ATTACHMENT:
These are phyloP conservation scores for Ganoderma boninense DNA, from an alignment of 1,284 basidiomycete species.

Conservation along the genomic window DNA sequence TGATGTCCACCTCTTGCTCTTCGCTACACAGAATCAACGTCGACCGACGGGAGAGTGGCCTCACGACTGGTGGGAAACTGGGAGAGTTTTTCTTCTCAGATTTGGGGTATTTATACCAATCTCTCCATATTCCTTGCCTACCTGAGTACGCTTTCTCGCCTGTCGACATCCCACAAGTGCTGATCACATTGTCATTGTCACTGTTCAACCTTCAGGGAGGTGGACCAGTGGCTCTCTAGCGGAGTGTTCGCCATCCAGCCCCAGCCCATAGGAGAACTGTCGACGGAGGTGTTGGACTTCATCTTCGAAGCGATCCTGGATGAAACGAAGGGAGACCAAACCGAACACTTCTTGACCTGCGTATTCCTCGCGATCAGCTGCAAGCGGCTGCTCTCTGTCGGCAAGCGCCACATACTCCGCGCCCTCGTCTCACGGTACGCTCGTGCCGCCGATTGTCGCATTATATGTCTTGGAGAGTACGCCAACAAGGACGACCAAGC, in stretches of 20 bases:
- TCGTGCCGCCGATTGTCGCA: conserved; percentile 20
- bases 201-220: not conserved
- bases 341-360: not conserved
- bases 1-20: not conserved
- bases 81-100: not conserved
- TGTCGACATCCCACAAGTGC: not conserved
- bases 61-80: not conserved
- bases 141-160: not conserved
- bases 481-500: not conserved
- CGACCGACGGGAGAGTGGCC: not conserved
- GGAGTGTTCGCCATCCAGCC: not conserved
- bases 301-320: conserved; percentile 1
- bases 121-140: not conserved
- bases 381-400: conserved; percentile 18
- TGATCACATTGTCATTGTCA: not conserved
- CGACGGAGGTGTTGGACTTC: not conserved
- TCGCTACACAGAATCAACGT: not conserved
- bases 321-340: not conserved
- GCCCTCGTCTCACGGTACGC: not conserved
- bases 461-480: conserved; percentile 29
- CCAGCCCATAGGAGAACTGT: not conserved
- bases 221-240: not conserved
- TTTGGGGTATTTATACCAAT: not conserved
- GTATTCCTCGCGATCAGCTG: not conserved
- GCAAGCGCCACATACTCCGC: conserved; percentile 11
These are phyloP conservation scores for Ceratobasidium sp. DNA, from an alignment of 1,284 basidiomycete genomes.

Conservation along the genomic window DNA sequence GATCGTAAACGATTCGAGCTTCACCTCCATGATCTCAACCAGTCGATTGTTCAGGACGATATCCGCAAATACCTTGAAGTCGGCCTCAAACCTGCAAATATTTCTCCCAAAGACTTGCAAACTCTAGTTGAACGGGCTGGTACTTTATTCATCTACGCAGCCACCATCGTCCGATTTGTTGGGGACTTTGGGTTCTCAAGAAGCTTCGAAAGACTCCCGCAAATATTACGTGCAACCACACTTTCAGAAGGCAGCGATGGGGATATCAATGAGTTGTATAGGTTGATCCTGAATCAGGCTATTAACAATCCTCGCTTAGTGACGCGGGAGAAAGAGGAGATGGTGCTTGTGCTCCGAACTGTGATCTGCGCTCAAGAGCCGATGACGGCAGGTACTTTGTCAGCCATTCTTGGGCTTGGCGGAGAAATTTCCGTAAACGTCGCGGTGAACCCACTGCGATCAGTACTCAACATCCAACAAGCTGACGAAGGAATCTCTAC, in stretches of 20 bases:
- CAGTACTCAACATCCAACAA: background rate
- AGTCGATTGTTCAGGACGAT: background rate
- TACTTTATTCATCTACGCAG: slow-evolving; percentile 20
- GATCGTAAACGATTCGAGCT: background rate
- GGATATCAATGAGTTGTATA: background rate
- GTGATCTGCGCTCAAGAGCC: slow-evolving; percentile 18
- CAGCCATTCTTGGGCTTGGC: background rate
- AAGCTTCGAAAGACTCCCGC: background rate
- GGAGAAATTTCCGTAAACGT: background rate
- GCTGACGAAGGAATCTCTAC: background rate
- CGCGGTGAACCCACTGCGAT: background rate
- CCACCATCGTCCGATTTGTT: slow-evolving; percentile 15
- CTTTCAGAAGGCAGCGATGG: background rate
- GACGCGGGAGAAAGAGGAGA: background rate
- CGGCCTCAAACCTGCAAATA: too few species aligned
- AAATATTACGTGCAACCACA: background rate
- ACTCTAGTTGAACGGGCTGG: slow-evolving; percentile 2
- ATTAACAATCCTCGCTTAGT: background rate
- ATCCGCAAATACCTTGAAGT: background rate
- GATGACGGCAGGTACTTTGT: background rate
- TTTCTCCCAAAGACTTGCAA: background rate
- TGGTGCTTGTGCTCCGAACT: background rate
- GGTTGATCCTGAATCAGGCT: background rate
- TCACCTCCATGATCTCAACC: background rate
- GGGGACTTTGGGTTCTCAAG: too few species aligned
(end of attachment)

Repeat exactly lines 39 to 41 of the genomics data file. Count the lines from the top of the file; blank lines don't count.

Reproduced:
- GCTGACGAAGGAATCTCTAC: background rate
- CGCGGTGAACCCACTGCGAT: background rate
- CCACCATCGTCCGATTTGTT: slow-evolving; percentile 15